Amanda Britton is a mixologist at Charlotte, North Carolina’s hit restaurant bardo.
She is passionate about using lesser-known spirits with familiar flavors in her cocktails. Amanda has a knack for opening up skeptical drinkers to new spirits by combining everyday flavors with something a little more unexpected behind the bar.
A New Jersey native, she started slinging drinks at a TGI Friday’s and fell in love with bartending. Amanda has found herself working behind some of the best craft beer bars, which led to becoming a sales representative for Artisan Beverage Group. She also created signature cocktails as manager and lead bartender at 204 North Kitchen and Cocktails, and consulting with Crowntown Collective spreading spirited learning through cocktail development, creative beverage catering, mixology classes, and brand spotlighting.
Amanda helped open bardo as lead mixologist, developing complex, signature cocktails like the Cooling Effect made with lunazul reposado tequila, arbol and guajillo peppers, aloe, agave, lime and No Fig Deal made with Old Forester signature bourbon, balsamic glazed fig, honey, and bitters.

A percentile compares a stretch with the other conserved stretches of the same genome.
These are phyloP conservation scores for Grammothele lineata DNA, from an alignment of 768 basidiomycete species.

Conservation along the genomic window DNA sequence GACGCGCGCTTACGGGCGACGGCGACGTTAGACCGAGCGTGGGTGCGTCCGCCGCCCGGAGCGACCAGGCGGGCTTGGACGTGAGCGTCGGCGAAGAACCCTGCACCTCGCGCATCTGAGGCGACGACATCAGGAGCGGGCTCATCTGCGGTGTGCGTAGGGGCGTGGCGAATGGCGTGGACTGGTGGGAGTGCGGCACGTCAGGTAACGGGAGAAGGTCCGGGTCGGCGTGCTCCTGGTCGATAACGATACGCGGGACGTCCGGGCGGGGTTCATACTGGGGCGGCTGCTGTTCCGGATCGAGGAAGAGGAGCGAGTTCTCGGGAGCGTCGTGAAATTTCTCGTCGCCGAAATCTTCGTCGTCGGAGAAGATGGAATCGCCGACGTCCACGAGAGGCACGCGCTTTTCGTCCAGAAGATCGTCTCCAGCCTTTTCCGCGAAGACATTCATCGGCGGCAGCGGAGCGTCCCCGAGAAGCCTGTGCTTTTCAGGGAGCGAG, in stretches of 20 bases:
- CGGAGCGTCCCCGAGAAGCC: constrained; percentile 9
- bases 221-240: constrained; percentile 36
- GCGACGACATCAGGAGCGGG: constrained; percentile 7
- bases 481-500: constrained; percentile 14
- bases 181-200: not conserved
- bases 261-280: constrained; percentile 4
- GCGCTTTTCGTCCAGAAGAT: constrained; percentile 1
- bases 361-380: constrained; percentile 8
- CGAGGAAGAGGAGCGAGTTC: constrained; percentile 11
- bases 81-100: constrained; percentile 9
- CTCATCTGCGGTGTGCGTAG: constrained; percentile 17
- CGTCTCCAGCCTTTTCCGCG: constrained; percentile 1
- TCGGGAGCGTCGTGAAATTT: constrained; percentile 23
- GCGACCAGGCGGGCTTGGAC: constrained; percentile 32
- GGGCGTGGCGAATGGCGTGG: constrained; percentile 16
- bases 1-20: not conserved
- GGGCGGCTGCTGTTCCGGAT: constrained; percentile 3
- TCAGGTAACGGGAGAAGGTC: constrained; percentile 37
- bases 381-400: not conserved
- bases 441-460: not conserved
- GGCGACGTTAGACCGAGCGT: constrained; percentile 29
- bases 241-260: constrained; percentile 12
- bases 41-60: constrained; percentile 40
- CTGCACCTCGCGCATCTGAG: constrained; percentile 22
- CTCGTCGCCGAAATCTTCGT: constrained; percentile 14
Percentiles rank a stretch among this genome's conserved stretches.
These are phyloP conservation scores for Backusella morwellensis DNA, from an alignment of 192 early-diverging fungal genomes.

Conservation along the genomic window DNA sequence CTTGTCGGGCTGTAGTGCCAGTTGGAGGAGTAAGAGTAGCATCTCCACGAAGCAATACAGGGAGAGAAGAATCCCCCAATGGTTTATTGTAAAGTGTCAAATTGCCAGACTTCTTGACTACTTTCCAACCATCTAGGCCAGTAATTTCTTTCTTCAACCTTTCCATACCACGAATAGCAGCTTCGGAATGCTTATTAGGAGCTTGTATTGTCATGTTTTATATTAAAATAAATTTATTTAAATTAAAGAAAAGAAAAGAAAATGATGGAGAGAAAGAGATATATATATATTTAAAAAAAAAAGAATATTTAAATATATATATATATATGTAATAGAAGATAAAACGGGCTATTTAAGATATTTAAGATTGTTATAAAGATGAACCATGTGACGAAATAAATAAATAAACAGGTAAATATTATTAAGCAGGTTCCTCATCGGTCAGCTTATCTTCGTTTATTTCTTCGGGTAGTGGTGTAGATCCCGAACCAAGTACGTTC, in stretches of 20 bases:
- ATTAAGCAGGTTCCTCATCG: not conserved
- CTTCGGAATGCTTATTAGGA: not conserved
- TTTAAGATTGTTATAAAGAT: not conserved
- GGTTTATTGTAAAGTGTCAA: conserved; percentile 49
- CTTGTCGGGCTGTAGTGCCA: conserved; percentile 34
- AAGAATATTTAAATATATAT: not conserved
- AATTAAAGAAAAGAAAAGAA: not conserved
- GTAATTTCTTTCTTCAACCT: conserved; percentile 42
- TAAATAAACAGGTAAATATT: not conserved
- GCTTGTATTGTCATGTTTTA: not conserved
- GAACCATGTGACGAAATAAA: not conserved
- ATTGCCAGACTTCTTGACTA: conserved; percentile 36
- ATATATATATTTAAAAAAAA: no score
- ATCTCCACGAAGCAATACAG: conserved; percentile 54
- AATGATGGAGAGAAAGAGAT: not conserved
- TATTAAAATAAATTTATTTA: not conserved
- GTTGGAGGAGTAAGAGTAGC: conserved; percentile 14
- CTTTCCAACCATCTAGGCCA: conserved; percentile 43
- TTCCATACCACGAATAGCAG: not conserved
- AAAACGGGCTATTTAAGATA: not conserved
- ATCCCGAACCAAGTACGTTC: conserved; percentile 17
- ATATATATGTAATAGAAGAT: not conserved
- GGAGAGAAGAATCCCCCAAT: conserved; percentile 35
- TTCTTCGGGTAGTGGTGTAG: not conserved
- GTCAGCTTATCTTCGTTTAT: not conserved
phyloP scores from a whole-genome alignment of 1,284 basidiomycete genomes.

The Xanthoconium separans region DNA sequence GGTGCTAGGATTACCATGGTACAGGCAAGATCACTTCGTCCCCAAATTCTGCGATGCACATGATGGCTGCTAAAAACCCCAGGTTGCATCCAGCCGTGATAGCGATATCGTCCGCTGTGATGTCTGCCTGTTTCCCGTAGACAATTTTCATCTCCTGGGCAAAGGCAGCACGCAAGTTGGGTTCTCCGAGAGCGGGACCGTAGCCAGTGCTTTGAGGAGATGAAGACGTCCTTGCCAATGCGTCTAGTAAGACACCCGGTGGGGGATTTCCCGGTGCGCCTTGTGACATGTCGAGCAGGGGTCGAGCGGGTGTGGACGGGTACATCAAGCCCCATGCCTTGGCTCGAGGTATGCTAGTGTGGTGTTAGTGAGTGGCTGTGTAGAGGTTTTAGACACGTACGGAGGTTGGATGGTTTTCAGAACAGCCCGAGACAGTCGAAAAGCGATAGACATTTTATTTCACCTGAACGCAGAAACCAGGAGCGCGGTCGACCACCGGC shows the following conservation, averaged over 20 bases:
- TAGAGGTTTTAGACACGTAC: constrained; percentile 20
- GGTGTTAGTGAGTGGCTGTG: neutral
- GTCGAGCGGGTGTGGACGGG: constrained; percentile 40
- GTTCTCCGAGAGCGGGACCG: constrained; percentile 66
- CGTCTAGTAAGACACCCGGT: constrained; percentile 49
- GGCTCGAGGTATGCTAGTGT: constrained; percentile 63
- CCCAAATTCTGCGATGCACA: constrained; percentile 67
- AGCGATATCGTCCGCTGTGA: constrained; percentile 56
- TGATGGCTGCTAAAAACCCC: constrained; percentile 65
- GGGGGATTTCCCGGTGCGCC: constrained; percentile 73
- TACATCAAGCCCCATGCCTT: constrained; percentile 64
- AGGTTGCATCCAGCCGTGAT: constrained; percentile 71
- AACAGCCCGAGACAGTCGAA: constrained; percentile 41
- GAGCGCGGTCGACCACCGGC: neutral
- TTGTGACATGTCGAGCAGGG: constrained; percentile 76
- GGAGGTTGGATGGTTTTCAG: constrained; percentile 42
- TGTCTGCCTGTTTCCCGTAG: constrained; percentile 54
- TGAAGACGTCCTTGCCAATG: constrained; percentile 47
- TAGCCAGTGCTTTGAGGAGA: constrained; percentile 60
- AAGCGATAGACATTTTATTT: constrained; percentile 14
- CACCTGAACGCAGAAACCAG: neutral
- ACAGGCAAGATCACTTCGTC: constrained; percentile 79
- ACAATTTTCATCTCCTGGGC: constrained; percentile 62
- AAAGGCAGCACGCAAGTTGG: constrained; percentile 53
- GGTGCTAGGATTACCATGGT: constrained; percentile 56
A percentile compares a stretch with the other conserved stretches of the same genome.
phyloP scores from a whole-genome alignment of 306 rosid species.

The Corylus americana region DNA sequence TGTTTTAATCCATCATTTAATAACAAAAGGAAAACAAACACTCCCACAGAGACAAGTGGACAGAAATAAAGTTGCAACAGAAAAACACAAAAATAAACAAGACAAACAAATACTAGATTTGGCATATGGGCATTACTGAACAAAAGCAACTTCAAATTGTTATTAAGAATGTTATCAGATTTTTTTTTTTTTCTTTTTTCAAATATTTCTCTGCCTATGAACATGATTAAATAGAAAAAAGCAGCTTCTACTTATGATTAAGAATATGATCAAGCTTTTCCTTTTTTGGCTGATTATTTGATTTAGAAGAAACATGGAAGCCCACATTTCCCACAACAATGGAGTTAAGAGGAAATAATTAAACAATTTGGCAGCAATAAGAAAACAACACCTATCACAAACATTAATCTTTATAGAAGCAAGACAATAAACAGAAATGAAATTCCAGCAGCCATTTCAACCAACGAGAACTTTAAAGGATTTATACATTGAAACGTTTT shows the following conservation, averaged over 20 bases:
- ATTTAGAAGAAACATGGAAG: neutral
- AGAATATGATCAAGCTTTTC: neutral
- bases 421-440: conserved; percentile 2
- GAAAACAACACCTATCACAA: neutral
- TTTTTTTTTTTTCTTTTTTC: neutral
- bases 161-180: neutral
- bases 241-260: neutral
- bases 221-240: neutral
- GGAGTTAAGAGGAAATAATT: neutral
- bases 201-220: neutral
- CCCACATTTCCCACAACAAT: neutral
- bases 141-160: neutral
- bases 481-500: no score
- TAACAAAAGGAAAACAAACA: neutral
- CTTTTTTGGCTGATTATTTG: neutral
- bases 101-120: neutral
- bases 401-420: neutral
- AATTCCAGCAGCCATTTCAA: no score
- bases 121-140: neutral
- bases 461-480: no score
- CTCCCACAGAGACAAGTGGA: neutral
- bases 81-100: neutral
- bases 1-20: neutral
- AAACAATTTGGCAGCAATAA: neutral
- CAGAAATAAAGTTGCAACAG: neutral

Amanda is also passionate about giving back to her community and participates in various charitable events throughout the year including Generosity in Spirits which brings together the city’s top bartenders to raise money for gifts for children in need.
We asked Amanda some of her best kept secrets to becoming an award-winning bartender (she nabbed NCRLA’s Mixologist of the Year in 2017).
Do you have any unique skills that you’d like to share with other bartenders?
Anticipation. I think a great deal of what makes me a good bartender is anticipation. Whether it’s the guests needs or setting up my bartender with glassware, garnish, etc. I try to think a few steps ahead of anyone around me but execute it in a way that seems effortless.
Is there a tool you use that you can’t live without?
A tea strainer! I use it in so many aspects behind the bar whether it’s to strain a cocktail, citrus, infusions, etc. I could make do without a bunch of tools behind the bar but a tea strainer is a must.
Is there a secret ingredient you like to use?
I like using nuts and seeds. They add a level of savory when added to a cocktail. Toasted sesame is one of my favorite ingredients to use, it lends a nuttiness to a cocktail that is familiar enough for my guest but still unexpected.